Review: Upstairs at the Public Market House

Gustatory altitude
By BRIAN DUFF  |  January 19, 2011

SERIOUS SOUP Kamasouptra’s bowls of goodness.

Everybody likes a scrappy tale of redemption. Remember how good the movie Lucas was? Remember the way Al Gore's Florida vote-count slowly crept up all November? What makes scrappy redemption so appealing is that success is so rare. Go back and check the tape: Lucas did not catch the ball! Gore never got all the votes counted!

So when a scrappy redemption actually succeeds, it is especially gratifying. Perhaps that explains why it is so pleasant to sit upstairs at the Public Market House. The PMH, on Monument Square, has grown out of the ashes of the old Portland Public Market a block away. While the Public Market was carefully planned and designed, structurally impressive, and connected to ample indoor parking, the Public Market House was created by sheer gumption in an old Army surplus store.

While the downstairs at the PMH can feel a bit crowded and mazelike, the upstairs space is simultaneously sprawling and cozy. Big windows at either end of the huge room keep it from feeling cave-like. The mix-and-match tables and chairs are comfortably haphazard in layout. The brick walls, inlaid ceiling, and wood counters add a bit of class.

What makes the upstairs work is that they have stumbled into just the right vendors — a group that seems quirky and laid-back, but serious about good food. The anchor seems to be KAMASOUPTRA, run by small group of soup fanatics from Texas. Their six to eight choices tend to veer toward the vegetarian and vegan. Some bacon did sneak into the white bean soup, infusing the broth with a smoky flavor, along with notes of celery and thyme. Kamasouptra's blends many soups, like broccoli cheddar or roasted red pepper, but lets them maintain some bumpy texture. The bowl of red pepper had the perfect bit of spicy bite to it, followed on the palate by the pepper's sweetness. A buttery, creamy clam chowder tasted more of vegetables than seafood.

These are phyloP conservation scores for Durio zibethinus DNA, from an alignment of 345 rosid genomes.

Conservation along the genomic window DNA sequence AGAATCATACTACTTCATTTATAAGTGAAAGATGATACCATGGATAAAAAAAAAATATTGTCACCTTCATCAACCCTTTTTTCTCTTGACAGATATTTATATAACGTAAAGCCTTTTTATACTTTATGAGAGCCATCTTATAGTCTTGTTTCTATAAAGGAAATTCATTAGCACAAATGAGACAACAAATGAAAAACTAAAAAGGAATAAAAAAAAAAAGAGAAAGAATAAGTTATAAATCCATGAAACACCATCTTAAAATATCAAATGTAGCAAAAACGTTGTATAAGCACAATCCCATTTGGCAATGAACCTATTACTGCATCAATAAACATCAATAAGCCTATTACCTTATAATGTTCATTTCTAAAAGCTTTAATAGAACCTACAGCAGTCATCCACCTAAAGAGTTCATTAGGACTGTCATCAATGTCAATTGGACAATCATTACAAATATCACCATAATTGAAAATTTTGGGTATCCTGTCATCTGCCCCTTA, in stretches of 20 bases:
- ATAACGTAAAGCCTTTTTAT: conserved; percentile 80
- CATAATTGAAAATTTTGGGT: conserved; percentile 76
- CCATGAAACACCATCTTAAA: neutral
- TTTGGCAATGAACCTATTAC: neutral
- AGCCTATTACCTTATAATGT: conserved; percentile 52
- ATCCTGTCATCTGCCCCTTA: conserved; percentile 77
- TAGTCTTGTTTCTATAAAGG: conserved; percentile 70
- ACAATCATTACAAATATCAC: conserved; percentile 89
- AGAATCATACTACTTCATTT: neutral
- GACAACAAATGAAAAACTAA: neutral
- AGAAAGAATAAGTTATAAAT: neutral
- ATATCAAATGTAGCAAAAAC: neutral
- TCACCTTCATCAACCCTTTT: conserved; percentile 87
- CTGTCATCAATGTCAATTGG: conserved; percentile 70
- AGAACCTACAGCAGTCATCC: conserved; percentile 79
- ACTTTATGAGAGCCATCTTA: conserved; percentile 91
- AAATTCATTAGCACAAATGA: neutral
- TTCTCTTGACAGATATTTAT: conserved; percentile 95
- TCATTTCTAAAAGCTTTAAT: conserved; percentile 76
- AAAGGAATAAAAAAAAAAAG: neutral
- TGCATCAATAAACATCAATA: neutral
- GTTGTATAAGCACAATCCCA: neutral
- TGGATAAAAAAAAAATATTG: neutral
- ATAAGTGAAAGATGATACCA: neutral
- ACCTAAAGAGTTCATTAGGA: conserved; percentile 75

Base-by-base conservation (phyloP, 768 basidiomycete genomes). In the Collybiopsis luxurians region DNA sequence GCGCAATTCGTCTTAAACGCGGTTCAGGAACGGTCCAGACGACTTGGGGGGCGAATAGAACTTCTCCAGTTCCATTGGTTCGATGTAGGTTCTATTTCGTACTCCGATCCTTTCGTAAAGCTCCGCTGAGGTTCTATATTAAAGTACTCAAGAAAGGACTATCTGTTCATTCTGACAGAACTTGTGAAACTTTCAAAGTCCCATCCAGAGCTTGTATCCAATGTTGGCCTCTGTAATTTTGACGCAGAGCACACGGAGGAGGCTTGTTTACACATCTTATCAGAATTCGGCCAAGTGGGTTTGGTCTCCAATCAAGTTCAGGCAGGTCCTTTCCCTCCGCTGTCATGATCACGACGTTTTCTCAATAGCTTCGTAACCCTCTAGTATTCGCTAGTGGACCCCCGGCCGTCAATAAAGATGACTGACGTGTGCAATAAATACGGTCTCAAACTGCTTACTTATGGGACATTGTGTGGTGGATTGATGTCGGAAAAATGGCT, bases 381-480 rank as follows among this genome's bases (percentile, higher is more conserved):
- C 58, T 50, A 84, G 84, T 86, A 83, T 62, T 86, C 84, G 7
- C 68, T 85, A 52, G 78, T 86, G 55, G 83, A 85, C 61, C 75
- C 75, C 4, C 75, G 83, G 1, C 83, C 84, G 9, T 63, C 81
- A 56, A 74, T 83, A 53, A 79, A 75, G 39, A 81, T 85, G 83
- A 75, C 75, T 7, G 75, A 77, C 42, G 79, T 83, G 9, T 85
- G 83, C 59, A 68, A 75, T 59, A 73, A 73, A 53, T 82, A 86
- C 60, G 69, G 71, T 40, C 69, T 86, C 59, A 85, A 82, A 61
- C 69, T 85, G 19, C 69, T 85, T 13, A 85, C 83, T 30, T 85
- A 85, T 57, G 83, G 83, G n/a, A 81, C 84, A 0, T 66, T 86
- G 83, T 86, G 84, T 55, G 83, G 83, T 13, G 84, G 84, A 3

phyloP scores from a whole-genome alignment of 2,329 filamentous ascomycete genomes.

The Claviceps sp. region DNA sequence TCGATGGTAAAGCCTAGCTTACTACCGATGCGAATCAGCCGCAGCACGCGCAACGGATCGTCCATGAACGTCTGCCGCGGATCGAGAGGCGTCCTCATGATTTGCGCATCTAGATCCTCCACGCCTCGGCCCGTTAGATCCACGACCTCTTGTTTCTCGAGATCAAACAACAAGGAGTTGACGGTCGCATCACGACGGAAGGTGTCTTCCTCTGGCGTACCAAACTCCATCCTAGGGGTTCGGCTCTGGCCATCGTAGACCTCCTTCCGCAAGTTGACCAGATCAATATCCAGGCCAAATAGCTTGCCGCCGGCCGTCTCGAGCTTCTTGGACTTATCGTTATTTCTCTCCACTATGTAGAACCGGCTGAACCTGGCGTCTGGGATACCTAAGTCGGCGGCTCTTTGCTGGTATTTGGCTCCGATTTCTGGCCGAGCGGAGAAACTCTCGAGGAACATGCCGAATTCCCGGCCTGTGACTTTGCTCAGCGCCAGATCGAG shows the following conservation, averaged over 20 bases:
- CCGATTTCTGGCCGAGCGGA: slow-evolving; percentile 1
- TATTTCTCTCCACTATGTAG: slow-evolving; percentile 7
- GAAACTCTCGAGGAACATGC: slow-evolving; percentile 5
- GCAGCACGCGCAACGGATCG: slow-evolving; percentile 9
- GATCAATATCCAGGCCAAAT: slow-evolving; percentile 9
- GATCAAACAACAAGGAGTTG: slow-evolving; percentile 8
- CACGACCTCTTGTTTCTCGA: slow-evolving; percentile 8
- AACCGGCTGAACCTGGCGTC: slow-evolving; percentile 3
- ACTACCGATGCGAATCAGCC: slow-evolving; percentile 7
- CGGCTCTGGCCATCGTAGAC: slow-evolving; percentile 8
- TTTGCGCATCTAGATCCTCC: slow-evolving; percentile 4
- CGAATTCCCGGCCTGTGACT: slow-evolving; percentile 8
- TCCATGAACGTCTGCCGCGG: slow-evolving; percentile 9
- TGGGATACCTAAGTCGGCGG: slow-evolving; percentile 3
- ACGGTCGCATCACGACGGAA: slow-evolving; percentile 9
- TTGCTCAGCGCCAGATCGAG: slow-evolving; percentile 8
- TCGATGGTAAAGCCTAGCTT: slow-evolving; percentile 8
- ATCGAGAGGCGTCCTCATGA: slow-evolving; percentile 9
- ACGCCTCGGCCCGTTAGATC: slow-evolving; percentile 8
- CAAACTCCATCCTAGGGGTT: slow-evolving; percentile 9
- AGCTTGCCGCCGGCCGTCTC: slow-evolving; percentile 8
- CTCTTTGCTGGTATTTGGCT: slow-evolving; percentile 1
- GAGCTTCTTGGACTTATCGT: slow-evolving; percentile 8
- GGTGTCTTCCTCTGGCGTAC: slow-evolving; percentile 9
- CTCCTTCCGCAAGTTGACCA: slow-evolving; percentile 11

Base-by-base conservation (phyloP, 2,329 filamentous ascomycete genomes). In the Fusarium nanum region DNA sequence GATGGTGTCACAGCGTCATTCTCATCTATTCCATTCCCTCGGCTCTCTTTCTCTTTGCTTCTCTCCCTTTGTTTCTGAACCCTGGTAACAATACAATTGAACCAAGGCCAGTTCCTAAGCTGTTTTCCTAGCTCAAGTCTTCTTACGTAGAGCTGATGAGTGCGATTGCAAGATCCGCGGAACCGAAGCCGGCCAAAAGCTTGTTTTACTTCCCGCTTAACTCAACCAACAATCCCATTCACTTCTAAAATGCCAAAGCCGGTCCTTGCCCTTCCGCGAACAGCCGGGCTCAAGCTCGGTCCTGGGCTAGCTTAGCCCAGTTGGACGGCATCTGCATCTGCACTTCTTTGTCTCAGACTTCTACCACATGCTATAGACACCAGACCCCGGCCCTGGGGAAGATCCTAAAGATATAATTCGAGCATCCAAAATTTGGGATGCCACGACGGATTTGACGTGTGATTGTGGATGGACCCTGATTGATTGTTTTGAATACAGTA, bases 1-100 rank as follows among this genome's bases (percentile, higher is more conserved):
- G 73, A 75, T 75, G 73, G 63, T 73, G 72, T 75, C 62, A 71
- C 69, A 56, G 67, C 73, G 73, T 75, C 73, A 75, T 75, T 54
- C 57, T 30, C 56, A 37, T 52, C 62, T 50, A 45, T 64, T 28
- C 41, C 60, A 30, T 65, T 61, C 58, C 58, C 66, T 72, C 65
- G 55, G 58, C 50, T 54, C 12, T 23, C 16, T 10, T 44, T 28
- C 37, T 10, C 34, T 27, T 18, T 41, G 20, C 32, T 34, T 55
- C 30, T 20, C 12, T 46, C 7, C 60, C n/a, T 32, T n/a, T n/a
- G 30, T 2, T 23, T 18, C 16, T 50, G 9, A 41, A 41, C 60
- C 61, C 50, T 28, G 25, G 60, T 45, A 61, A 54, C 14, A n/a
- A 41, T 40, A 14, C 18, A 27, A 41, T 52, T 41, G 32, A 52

Every bowl comes with its own little loaf of warm wheat bread, a gorgeous speckled brown, with a chewy crust and soft, aromatic interior. It's a sign of the care Kamasouptra brings to the enterprise that the crust gets an ample sprinkling of salt, which makes this bread more ideal for soup-dipping than it would be for anything else. In another example of that care, I watched one soupmaster help a new member of the soup club pick out a personal bowl (a two-toned beauty with a wide handle). He urged her to avoid chips by skipping the communal bus-bins to return the empty bowl back to him directly.

The next counter over is PEANUT BUTTER JELLY TIME, which brings some whimsy to the room. The owner takes his sandwiches seriously, however, and uses fresh seedy breads that stand up to the sweetness and moisture of the jellies and jams. His most popular sandwich features homemade cashew butter with raspberry jam. The fruit has some great sharp sour flavor to go with the sweet, and the cashew nuttiness lingers on the tongue. PBJ Time also offers breakfast, including a good egg sandwich that features a thick, gooey slice of cheddar.

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